KUMAMOTO – A thousand delegates from about 140 nations adopted a treaty Thursday in Kumamoto regulating the use and trade of mercury at an international conference organized by the U.N. Environment Program.
The landmark Minamata Convention on Mercury is named after the Japanese city where industrial emissions of the toxic substance caused a poisoning disease affecting thousands of people.
The pact, which will take effect 90 days after ratification by 50 nations, maps out measures to curb health and environmental damage caused by mercury, “recognizing the substantial lessons of Minamata disease,” according to a text of the treaty.
Japan proposed the treaty’s name to show its resolve to prevent a recurrence of the Minamata disease tragedy caused by the discharge of mercury-laced wastewater by a local chemical plant.
“Each party shall not allow, by taking appropriate measures, the manufacture, import or export of mercury-added products” after the phaseout date of 2020, the text says, referring to a list of products, including fluorescent lamps, that contain a certain level of mercury.
The treaty also says “each party shall not allow the export of mercury except” for uses specified under the convention.
It also seeks to decrease the discharge of mercury into the air, water and land, to promote proper storage and disposal of mercury, as well as reduce the use and discharge of mercury in the process of gold mining in developing countries.
The pact, which is expected to take effect in 2016 at the earliest, also calls for a ban by 2018 on the use of mercury to produce acetaldehyde, which was the cause of Minamata disease.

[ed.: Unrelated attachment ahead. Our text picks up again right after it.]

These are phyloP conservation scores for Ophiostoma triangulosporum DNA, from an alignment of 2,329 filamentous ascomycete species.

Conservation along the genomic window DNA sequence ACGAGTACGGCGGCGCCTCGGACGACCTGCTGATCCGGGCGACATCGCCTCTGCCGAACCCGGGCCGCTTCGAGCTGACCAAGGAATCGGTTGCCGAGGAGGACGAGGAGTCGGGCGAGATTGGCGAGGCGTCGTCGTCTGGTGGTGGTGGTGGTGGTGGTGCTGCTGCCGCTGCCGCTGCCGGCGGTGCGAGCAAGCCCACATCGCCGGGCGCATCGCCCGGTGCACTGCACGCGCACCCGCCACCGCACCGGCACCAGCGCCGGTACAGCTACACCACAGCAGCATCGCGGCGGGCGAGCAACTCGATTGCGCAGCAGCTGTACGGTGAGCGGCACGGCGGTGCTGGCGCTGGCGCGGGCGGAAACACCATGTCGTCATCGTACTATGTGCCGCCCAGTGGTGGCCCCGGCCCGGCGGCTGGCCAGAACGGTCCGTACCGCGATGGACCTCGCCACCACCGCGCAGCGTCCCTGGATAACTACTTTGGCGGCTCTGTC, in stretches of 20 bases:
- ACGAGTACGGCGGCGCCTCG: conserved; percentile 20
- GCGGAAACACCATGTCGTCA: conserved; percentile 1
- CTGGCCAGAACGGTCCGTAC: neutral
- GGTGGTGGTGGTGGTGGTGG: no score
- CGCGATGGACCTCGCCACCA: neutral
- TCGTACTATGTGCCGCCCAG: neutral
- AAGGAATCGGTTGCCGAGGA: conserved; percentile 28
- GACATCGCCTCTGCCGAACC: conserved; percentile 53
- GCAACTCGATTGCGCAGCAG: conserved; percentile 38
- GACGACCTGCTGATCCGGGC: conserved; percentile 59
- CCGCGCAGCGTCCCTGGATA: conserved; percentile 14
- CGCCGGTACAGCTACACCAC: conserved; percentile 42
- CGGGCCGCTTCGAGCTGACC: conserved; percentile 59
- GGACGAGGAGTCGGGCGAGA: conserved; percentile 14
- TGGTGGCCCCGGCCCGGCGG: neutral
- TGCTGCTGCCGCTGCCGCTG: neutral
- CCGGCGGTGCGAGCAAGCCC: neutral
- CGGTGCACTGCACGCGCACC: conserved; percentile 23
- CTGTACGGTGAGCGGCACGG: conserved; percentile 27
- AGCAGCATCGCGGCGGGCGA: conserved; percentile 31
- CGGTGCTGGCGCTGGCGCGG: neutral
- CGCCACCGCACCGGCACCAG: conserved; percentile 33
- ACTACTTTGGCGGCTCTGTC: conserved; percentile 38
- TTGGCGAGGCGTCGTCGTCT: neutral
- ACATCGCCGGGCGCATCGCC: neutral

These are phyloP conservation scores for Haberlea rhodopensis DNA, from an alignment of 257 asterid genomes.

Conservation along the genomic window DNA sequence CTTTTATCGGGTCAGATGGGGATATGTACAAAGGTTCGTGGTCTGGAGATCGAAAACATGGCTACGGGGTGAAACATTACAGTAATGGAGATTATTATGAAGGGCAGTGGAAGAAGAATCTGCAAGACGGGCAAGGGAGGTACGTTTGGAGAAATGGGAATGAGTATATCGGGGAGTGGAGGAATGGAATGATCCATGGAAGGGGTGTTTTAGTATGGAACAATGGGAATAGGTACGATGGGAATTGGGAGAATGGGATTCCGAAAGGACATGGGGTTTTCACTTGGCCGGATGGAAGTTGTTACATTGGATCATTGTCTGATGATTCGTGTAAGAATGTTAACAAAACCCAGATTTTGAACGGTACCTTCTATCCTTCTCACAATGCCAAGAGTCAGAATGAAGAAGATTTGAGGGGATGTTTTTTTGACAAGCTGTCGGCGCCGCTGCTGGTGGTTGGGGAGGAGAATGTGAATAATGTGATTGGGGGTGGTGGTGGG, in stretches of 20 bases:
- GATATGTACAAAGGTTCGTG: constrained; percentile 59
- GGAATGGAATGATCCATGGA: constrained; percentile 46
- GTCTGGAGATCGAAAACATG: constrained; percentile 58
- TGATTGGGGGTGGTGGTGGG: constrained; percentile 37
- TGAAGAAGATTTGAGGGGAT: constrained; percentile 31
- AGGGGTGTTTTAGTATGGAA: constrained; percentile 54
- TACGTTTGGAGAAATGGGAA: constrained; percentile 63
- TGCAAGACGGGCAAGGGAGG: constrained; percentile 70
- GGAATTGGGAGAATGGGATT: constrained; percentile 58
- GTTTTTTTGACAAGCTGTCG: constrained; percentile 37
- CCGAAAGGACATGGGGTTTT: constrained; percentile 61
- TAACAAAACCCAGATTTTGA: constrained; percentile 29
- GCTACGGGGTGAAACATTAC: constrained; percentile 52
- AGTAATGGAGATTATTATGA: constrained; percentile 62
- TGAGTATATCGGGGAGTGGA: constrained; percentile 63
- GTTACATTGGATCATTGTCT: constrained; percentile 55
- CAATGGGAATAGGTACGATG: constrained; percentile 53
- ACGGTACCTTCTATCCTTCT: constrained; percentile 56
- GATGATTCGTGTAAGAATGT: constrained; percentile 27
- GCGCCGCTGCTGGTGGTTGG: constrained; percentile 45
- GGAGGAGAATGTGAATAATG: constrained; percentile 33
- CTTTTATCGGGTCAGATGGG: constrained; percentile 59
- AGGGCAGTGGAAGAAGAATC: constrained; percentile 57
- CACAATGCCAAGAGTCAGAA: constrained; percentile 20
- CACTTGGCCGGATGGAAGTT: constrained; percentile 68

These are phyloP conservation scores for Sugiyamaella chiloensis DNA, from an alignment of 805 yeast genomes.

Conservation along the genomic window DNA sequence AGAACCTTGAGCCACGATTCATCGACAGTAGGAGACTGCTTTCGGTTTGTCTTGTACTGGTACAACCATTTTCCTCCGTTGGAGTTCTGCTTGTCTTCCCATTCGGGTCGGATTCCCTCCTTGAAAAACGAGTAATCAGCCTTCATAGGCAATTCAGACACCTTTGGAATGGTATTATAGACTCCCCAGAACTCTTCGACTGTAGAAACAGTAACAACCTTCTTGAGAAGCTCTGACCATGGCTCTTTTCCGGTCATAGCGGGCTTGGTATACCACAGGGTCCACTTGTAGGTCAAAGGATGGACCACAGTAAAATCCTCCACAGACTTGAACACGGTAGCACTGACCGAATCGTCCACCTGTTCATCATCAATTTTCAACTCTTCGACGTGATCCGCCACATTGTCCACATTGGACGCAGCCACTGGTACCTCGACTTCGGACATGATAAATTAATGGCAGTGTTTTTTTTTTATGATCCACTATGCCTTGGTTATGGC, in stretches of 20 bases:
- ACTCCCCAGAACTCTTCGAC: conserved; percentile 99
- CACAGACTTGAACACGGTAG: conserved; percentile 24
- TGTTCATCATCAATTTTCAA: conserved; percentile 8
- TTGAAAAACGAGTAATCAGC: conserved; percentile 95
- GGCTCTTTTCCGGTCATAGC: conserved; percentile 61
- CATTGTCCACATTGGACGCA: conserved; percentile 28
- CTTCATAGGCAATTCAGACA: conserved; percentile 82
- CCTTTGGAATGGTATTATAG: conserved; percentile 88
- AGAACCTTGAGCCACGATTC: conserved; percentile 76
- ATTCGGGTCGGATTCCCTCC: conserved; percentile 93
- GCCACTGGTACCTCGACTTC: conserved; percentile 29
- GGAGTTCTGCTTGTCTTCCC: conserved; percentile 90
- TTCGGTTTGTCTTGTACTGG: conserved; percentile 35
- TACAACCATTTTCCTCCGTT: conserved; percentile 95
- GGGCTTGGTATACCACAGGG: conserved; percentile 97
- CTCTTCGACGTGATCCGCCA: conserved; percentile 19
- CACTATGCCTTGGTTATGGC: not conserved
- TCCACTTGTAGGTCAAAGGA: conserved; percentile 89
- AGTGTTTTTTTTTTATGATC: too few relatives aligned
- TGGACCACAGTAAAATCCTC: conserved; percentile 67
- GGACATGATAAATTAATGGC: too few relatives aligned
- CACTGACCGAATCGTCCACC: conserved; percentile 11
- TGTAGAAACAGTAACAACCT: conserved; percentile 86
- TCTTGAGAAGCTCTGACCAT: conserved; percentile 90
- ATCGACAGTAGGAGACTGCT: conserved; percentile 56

It will also provide financial aid through a fund to developing countries to assist their efforts to cut mercury emissions, but does not refer to issues such as compensation for victims and who should be obliged to restore mercury-contaminated environments.
The treaty will ban mining of fresh mercury and only allow “primary mercury mining that was being conducted within its (party’s) territory at the date of entry into force of the Convention for it for a period of up to 15 years after that date.”
“The people have taken a stand to reduce the risks of mercury to the fullest extent possible,” Environment Minister Nobuteru Ishihara told reporters after the treaty was adopted, and urged all nations to ratify the pact.
The adoption of the pact drew a mixed reaction from Minamata disease sufferers. While some welcomed it, others criticized the naming of the treaty after the city.
Minamata disease, caused by mercury-tainted water dumped by chemical-maker Chisso Corp., was officially recognized as a pollution-caused disease in 1968.
“The treaty is a new step forward for the world and Minamata,” Masami Ogata, a certified Minamata disease sufferer, said.
Ogata, 55, hails from the city of Minamata, where many people suffered from discrimination and prejudice because of the disease.
Yoritaka Mano, a member of the Minamata Municipal Assembly, expressed concern that the treaty, by being named after Minamata, would trigger harmful rumors about the coastal city.
“The assembly needs to keep an eye on this matter,” said Mano, who headed the assembly when it voiced opposition last December to the treaty’s name.
Ryuko Sakamoto, head of a Minamata-based citizens’ group for sufferers of the disease, said the pact is “extremely deficient” because it does not touch on the responsibility of polluters when the text calls for people to draw lessons from Minamata disease.
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